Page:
BD: You mention the word "competing." Is singing always a competition?
MSD: There are certain aspects of singing that are like an Olympic competition - you get 9.9 or 9.5. Basically it's breathing techniques and your ability to use consonants and vowels in order to make sure that the text gets over; placement of sound – where you're comfortable with the mask of your voice. I think all those things can technically be done in a certain way that makes it out to be a competition. Once you take all those elements together, then you start to see what one person's ideal is. That's when it ceases to be a competition and becomes more about art. It's more about subjective production of what is an art form.
BD: Do you get another set of marks for "artistic merit"?
MSD: I think so. It's hard to say if people appreciate that. It's a vague sort of world sometimes. There's certainly an appreciation once people hear the whole product and can see that you're not necessarily focusing on technique, that you've gone beyond that. And to that extent, there is a joy that they have in just listening to you and knowing that you're not just attentive to what you think is necessary but you're somehow expressing what it is that you have inside you. The vehicle is just something that you don't even seem to even be aware of. It just pours out. I think that's important.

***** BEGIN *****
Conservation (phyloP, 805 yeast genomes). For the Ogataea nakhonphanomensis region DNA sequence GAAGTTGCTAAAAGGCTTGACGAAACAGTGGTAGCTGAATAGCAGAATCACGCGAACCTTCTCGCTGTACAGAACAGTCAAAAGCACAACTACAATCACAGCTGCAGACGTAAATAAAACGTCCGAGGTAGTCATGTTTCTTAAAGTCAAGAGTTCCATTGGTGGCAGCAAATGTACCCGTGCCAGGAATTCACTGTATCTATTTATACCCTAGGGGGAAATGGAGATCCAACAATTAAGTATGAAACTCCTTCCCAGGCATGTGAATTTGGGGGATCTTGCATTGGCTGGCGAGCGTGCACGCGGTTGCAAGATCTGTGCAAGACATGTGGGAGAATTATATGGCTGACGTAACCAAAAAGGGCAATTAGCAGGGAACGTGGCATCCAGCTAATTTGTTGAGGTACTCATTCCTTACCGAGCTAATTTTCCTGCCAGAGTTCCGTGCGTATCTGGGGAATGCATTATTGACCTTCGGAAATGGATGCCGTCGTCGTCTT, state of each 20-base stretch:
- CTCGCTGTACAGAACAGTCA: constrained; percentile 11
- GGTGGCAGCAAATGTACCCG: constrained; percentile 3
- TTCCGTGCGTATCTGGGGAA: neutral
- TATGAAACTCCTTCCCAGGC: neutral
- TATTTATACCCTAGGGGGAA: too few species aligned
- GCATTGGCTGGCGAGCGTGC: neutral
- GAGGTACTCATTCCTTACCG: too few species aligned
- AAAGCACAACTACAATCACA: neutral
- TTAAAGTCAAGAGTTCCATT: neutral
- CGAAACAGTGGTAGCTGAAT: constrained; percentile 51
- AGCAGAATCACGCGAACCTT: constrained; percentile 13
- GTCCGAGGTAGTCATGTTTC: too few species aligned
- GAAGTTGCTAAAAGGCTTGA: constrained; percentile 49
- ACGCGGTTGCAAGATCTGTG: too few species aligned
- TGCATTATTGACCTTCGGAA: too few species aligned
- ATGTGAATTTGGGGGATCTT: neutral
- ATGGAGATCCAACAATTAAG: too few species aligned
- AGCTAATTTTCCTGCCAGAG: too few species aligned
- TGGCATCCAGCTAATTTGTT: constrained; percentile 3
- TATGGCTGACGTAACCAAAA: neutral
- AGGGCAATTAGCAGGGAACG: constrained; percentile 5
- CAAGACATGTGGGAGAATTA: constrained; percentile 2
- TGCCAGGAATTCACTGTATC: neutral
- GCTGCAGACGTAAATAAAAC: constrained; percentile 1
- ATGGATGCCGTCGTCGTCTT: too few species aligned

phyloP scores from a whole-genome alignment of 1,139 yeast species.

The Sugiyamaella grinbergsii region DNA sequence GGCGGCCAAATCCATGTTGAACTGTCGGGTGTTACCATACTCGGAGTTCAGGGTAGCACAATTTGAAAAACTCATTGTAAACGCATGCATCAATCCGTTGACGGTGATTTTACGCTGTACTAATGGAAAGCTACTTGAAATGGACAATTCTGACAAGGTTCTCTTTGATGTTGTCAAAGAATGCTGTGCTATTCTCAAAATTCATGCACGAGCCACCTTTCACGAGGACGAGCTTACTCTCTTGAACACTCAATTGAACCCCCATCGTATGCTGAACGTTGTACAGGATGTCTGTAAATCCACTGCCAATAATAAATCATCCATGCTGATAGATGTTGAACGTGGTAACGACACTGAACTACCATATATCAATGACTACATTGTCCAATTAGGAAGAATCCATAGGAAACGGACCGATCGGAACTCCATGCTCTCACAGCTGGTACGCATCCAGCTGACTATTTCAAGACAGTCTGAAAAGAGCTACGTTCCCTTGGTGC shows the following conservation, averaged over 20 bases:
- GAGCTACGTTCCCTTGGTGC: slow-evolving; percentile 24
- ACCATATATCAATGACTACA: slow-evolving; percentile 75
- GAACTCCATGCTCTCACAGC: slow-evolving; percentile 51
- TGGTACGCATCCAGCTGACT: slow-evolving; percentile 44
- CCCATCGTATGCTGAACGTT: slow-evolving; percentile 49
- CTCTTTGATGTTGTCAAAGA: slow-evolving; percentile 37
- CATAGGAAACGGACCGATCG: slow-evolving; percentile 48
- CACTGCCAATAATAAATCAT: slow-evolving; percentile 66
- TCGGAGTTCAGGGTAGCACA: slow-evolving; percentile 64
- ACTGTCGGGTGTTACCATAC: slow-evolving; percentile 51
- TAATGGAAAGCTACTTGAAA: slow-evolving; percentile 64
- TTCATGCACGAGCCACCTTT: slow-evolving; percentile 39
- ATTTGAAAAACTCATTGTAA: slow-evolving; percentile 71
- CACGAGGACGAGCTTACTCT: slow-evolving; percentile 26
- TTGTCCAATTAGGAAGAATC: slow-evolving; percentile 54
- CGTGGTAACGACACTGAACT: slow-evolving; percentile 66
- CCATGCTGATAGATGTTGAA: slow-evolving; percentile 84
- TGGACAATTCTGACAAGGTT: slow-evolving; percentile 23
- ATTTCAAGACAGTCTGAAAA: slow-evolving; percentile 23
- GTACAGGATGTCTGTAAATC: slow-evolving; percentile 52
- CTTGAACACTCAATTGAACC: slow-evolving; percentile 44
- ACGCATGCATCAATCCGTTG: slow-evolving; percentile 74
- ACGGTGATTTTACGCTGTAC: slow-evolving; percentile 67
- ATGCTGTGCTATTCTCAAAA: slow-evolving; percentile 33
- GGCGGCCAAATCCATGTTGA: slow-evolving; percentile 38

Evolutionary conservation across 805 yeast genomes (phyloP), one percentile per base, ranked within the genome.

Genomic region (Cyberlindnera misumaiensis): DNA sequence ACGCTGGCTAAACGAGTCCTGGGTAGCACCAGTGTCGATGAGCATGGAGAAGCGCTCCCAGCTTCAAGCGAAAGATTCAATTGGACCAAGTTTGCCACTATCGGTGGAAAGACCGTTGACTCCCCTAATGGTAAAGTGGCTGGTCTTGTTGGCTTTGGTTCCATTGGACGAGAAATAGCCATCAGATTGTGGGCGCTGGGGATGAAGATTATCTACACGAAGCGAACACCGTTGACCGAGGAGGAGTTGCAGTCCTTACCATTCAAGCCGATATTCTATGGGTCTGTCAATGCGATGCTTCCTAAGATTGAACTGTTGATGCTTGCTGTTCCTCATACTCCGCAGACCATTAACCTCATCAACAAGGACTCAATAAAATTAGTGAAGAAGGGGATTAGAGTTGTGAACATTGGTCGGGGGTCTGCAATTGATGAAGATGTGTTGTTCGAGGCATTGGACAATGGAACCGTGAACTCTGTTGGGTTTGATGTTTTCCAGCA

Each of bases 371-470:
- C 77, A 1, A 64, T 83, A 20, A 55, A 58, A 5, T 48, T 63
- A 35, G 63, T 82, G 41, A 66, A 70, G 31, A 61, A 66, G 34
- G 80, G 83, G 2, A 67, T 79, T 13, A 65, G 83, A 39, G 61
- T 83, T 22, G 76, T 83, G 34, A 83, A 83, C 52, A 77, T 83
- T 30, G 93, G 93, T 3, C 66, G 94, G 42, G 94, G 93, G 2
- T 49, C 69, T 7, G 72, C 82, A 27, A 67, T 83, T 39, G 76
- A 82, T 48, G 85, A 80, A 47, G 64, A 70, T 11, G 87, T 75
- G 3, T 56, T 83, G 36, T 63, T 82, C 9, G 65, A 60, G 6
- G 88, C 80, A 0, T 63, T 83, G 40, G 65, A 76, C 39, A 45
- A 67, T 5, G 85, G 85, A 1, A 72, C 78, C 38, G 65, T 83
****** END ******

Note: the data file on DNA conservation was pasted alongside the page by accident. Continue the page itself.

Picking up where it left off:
BD: While in the Lyric Opera Center, you sang a number of small roles. Is it nice now to come back singing a major role?
MSD: It's a process I have evolved into. Some of the things that I did then were small roles with great artists-colleagues. Stepping out onto the stage as Zaretzki with Nicolai Ghiaurov, in Eugene Onegin was a big joy. For us at Indiana, there was a sense of "you are a big opera singer" as soon as you walk onto the stage. You have to go into the real world before you learn that's not the case. You have process you have to go through. I did Escamillo in the student performances of Carmen with Lyric about 6 years ago. That felt very strong.